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            DIY Message Boards  Hop To Forum Categories  Home Improvement  Hop To Forums  Windows, Walls & Doors    Standing water in window well
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        Standing water in window well Sign In/Join 
        posted
        Hi
        There is standing water in a window well. It isn't draining and if it get deeper it comes in and gets the carpet wet.

        What do I need to do to find out what the problem is? Who would be the right person to have come look at this and repair it?
         
        Posts: 2 | Registered: Jul 13, 2010Reply With QuoteReport This Post
        Picture of Jaybee
        posted Hide Post
        Probably just your average handy man service can handle this.

        There should be a small drain pipe to keep it dry, it may be clogged up. Also, there are clear covers available to go over the opening, keeping all water from getting into the well in the first place.


        Jaybee
         
        Posts: 10091 | Location: Knoxville, Tennessee | Registered: Sep 27, 2003Reply With QuoteReport This Post
        Picture of Conrad
        posted Hide Post
        The bottom of the window well (inside soil or rock level) should be deeper than the basement window frame by a couple of inches at minimum. The ridge that makes up the curved/corrugated metal window well should be a couple inches above the soil level around the house. If your eaves do not protrude far enough to keep rain out, then the plastic covers are a good idea for keeping moisture and leaves out of the wells.

        And the foundation soil around the home should be higher than surrounding soil, so that any rain water flows away from the home's foundation. I have never seen a drain line in a window well in our area...but they may exist in other places.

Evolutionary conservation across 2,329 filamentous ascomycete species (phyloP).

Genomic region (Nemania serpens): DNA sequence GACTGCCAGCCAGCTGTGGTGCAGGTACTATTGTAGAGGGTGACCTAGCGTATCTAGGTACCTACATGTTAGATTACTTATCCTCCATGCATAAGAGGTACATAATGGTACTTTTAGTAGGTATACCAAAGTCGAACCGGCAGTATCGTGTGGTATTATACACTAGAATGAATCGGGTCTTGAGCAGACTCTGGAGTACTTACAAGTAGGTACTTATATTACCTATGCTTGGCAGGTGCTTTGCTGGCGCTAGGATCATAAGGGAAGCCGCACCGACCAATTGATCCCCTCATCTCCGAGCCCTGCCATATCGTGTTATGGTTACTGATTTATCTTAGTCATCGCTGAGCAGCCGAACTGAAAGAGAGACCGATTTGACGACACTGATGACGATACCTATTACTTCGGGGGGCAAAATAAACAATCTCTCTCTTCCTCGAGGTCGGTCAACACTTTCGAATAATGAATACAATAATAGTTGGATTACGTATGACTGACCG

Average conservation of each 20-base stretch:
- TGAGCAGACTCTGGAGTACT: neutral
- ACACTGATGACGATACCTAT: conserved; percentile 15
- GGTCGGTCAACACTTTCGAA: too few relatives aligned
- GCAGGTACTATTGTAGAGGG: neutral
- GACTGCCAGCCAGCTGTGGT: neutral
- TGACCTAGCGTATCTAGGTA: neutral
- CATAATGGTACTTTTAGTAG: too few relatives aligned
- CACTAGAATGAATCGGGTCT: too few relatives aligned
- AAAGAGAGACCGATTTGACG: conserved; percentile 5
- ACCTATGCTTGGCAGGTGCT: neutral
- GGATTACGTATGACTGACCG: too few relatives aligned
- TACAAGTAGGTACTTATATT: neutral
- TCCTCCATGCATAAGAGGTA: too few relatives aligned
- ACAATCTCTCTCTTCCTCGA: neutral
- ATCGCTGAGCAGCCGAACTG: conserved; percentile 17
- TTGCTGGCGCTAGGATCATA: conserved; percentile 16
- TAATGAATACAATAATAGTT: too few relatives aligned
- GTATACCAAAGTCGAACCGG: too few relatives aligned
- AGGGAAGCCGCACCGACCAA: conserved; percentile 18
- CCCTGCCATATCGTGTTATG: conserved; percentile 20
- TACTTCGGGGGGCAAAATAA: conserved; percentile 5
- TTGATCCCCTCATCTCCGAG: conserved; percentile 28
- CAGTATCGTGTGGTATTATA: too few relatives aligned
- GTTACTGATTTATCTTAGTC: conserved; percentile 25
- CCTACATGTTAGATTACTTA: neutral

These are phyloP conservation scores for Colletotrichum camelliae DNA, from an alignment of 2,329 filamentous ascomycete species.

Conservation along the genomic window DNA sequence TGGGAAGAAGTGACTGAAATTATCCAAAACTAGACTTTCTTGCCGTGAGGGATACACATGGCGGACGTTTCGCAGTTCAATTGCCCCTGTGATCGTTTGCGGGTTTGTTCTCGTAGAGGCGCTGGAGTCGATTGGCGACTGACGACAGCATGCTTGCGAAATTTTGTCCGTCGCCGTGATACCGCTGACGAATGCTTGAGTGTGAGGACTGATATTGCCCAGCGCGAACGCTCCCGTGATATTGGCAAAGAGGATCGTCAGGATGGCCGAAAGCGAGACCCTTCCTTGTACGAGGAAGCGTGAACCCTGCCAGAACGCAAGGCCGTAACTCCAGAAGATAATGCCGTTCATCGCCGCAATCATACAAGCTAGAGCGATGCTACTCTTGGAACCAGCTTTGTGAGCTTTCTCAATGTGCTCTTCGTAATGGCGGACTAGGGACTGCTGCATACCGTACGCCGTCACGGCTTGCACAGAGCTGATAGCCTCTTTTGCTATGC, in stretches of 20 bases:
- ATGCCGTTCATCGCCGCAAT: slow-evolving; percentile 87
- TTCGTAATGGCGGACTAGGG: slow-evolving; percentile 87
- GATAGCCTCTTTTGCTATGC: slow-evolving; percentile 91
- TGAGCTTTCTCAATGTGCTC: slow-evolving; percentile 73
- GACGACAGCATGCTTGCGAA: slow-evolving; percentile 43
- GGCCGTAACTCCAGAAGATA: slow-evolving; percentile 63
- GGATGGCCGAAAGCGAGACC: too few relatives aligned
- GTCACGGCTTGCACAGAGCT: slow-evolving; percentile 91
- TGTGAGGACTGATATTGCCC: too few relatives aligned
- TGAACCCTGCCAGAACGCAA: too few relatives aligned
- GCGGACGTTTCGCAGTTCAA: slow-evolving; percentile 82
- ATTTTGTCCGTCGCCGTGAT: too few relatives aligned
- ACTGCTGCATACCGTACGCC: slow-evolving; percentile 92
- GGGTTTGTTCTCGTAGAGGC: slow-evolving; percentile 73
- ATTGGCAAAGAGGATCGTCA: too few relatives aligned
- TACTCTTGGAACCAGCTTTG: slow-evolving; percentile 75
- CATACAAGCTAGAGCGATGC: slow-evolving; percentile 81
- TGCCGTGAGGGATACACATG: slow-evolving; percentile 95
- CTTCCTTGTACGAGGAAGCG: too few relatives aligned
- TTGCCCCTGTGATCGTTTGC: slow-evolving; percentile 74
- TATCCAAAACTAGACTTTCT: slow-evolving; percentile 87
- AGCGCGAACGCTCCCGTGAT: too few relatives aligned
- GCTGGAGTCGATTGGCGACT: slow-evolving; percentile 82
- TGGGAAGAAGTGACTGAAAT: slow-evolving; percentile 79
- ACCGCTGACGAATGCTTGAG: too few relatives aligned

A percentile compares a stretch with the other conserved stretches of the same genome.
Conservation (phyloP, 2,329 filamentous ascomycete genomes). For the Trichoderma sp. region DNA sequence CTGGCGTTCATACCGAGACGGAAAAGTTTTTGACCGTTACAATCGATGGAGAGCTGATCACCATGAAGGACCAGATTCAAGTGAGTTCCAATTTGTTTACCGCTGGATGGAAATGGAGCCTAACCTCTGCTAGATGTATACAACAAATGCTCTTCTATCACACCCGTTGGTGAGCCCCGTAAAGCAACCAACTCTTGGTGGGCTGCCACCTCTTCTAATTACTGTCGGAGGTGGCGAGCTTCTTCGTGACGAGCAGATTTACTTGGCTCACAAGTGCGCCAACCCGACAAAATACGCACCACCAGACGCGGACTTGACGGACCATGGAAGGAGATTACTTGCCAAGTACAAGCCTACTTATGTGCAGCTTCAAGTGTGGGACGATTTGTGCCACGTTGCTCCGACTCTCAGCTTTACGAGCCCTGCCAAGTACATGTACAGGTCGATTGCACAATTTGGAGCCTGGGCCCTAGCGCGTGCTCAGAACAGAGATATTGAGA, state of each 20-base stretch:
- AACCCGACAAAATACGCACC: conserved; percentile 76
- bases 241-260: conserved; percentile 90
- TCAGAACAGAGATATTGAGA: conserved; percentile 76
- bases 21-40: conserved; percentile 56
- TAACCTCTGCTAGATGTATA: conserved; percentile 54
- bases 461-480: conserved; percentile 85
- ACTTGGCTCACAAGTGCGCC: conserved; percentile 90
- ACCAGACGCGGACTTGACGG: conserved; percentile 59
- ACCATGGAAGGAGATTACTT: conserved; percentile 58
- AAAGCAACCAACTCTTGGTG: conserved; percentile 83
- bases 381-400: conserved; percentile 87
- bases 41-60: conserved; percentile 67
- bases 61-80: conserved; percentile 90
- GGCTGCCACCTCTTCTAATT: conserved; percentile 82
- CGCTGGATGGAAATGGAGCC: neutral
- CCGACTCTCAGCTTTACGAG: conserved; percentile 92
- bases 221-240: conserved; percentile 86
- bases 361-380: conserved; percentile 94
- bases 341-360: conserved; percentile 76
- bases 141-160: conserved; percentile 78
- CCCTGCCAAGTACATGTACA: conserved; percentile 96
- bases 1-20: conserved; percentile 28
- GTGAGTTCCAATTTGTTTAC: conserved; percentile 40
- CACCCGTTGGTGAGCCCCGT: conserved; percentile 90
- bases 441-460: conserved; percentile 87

Agree that if you can figure out the problem, any decent home handy person could probably fix this.
         
        Posts: 6859 | Location: Plains and Mountains | Registered: Sep 26, 2003Reply With QuoteReport This Post
        posted Hide Post
        assuming you have soil that drains, making the window well a French drain like Conrad suggested should work. when we replaced 3 of the basement windows in our redo, including converting two to egress status, we dug 6 to 8 inches down from the sill cut... and slanted the bottom away from the window in our sandy soil. then backfilled with river rock after putting down landscape fabric for weed control.

        a proper drain to stormwater removal is an excellent idea, provided you want to dig down to the footings or wherever your drain tile is. since ours was installed inside after construction, and our land is well-drained, we just help ol' Ma Nature handle things.

        window well covers allow driven rain past, as I found one stormy day in the furnace room. the general idea is that they reduce the inflow of storm water to controllable levels. there are covers that lock down flat and rain-tight, but there is no ventilation with those.

        This message has been edited. Last edited by: swschrad,


        sig: if this is a new economy, how come they still want my old-fashioned money?
         
        Posts: 5475 | Location: North Burbs, MN | Registered: Mar 14, 2007Reply With QuoteReport This Post
        Picture of Frodo
        posted Hide Post
        you can buy a small sump pump that will fit in a 5 gallon bucket. [lil giant] it is operated by a float , just like your toilet is. bury the bucket below grade and cover the bucket with fabric that is used for a septic drain field. cover the fabric with a grate. run a 1" pvc drain line up and out of the well


        https://www.youtube.com/*****?v=vn7bkncf1_E
         
        Posts: 3843 | Location: I live in southern mississippi | Registered: Jun 01, 2008Reply With QuoteReport This Post
        posted Hide Post
        Frodo, the folks did that with a 1/3 HP sump pump and a bucket in the back yard, after the city raised the alley two feet and "Lake Swschrad" formed with every hard rain. worked fine. if a house is on clay and the window wells cannot drain, that's a good fallback.


        sig: if this is a new economy, how come they still want my old-fashioned money?
         
        Posts: 5475 | Location: North Burbs, MN | Registered: Mar 14, 2007Reply With QuoteReport This Post
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